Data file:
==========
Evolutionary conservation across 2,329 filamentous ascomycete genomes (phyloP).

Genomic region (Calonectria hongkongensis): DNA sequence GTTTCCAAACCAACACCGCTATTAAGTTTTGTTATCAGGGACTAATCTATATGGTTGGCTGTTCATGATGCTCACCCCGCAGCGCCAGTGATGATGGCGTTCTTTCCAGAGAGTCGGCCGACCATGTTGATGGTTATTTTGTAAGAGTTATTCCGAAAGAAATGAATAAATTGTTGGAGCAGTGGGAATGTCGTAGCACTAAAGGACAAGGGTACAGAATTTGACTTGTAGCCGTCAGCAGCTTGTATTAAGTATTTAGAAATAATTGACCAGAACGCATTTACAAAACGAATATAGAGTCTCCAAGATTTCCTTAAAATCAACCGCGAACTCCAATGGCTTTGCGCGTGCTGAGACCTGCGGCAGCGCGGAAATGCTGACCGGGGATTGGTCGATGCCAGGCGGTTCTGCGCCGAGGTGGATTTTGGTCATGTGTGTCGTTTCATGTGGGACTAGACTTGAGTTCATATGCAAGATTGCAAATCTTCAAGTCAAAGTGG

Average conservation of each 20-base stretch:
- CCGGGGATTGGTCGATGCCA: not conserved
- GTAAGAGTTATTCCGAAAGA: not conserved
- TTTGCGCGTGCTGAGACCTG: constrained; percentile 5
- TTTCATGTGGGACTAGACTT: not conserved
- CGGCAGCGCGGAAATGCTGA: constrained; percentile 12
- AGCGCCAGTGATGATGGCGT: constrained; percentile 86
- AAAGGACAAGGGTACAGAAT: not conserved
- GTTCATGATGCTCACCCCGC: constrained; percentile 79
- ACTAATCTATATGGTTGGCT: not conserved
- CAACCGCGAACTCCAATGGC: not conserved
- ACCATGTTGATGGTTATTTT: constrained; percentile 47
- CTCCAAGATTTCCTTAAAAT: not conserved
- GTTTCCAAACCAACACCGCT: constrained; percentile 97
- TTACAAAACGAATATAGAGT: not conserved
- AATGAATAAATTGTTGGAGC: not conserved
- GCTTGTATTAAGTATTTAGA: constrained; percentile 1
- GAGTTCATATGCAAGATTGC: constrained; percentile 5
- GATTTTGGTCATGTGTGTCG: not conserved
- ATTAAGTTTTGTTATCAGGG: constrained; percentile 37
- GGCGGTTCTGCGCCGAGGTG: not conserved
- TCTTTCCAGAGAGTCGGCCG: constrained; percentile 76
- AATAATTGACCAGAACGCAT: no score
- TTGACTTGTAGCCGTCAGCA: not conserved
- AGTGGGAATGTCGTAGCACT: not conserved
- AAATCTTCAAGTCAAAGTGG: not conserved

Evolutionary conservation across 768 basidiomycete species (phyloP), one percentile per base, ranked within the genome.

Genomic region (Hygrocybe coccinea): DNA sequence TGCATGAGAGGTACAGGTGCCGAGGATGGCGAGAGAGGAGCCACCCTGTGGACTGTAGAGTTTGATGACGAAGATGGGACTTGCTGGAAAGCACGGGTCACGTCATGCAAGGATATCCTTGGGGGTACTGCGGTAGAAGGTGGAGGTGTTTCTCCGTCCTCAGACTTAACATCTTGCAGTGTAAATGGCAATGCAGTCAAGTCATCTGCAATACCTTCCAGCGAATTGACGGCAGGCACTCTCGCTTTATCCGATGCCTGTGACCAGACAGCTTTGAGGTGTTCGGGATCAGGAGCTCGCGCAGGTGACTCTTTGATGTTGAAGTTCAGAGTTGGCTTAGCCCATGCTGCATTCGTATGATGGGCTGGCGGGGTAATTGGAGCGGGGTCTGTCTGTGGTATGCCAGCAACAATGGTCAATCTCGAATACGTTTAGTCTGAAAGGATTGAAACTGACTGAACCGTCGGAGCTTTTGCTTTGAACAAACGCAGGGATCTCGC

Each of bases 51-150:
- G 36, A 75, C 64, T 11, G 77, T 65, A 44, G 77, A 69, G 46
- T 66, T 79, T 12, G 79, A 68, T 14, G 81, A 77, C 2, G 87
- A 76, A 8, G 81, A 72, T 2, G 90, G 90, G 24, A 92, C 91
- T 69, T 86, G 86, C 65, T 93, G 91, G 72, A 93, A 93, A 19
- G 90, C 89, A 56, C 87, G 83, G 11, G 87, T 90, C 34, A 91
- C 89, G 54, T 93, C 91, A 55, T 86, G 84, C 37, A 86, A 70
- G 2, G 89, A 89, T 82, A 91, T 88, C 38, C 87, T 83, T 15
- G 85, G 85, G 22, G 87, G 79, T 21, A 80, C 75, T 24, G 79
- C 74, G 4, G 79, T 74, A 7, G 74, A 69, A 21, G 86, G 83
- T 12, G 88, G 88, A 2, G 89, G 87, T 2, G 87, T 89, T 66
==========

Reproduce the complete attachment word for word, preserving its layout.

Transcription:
Evolutionary conservation across 2,329 filamentous ascomycete genomes (phyloP).

Genomic region (Calonectria hongkongensis): DNA sequence GTTTCCAAACCAACACCGCTATTAAGTTTTGTTATCAGGGACTAATCTATATGGTTGGCTGTTCATGATGCTCACCCCGCAGCGCCAGTGATGATGGCGTTCTTTCCAGAGAGTCGGCCGACCATGTTGATGGTTATTTTGTAAGAGTTATTCCGAAAGAAATGAATAAATTGTTGGAGCAGTGGGAATGTCGTAGCACTAAAGGACAAGGGTACAGAATTTGACTTGTAGCCGTCAGCAGCTTGTATTAAGTATTTAGAAATAATTGACCAGAACGCATTTACAAAACGAATATAGAGTCTCCAAGATTTCCTTAAAATCAACCGCGAACTCCAATGGCTTTGCGCGTGCTGAGACCTGCGGCAGCGCGGAAATGCTGACCGGGGATTGGTCGATGCCAGGCGGTTCTGCGCCGAGGTGGATTTTGGTCATGTGTGTCGTTTCATGTGGGACTAGACTTGAGTTCATATGCAAGATTGCAAATCTTCAAGTCAAAGTGG

Average conservation of each 20-base stretch:
- CCGGGGATTGGTCGATGCCA: not conserved
- GTAAGAGTTATTCCGAAAGA: not conserved
- TTTGCGCGTGCTGAGACCTG: constrained; percentile 5
- TTTCATGTGGGACTAGACTT: not conserved
- CGGCAGCGCGGAAATGCTGA: constrained; percentile 12
- AGCGCCAGTGATGATGGCGT: constrained; percentile 86
- AAAGGACAAGGGTACAGAAT: not conserved
- GTTCATGATGCTCACCCCGC: constrained; percentile 79
- ACTAATCTATATGGTTGGCT: not conserved
- CAACCGCGAACTCCAATGGC: not conserved
- ACCATGTTGATGGTTATTTT: constrained; percentile 47
- CTCCAAGATTTCCTTAAAAT: not conserved
- GTTTCCAAACCAACACCGCT: constrained; percentile 97
- TTACAAAACGAATATAGAGT: not conserved
- AATGAATAAATTGTTGGAGC: not conserved
- GCTTGTATTAAGTATTTAGA: constrained; percentile 1
- GAGTTCATATGCAAGATTGC: constrained; percentile 5
- GATTTTGGTCATGTGTGTCG: not conserved
- ATTAAGTTTTGTTATCAGGG: constrained; percentile 37
- GGCGGTTCTGCGCCGAGGTG: not conserved
- TCTTTCCAGAGAGTCGGCCG: constrained; percentile 76
- AATAATTGACCAGAACGCAT: no score
- TTGACTTGTAGCCGTCAGCA: not conserved
- AGTGGGAATGTCGTAGCACT: not conserved
- AAATCTTCAAGTCAAAGTGG: not conserved

Evolutionary conservation across 768 basidiomycete species (phyloP), one percentile per base, ranked within the genome.

Genomic region (Hygrocybe coccinea): DNA sequence TGCATGAGAGGTACAGGTGCCGAGGATGGCGAGAGAGGAGCCACCCTGTGGACTGTAGAGTTTGATGACGAAGATGGGACTTGCTGGAAAGCACGGGTCACGTCATGCAAGGATATCCTTGGGGGTACTGCGGTAGAAGGTGGAGGTGTTTCTCCGTCCTCAGACTTAACATCTTGCAGTGTAAATGGCAATGCAGTCAAGTCATCTGCAATACCTTCCAGCGAATTGACGGCAGGCACTCTCGCTTTATCCGATGCCTGTGACCAGACAGCTTTGAGGTGTTCGGGATCAGGAGCTCGCGCAGGTGACTCTTTGATGTTGAAGTTCAGAGTTGGCTTAGCCCATGCTGCATTCGTATGATGGGCTGGCGGGGTAATTGGAGCGGGGTCTGTCTGTGGTATGCCAGCAACAATGGTCAATCTCGAATACGTTTAGTCTGAAAGGATTGAAACTGACTGAACCGTCGGAGCTTTTGCTTTGAACAAACGCAGGGATCTCGC

Each of bases 51-150:
- G 36, A 75, C 64, T 11, G 77, T 65, A 44, G 77, A 69, G 46
- T 66, T 79, T 12, G 79, A 68, T 14, G 81, A 77, C 2, G 87
- A 76, A 8, G 81, A 72, T 2, G 90, G 90, G 24, A 92, C 91
- T 69, T 86, G 86, C 65, T 93, G 91, G 72, A 93, A 93, A 19
- G 90, C 89, A 56, C 87, G 83, G 11, G 87, T 90, C 34, A 91
- C 89, G 54, T 93, C 91, A 55, T 86, G 84, C 37, A 86, A 70
- G 2, G 89, A 89, T 82, A 91, T 88, C 38, C 87, T 83, T 15
- G 85, G 85, G 22, G 87, G 79, T 21, A 80, C 75, T 24, G 79
- C 74, G 4, G 79, T 74, A 7, G 74, A 69, A 21, G 86, G 83
- T 12, G 88, G 88, A 2, G 89, G 87, T 2, G 87, T 89, T 66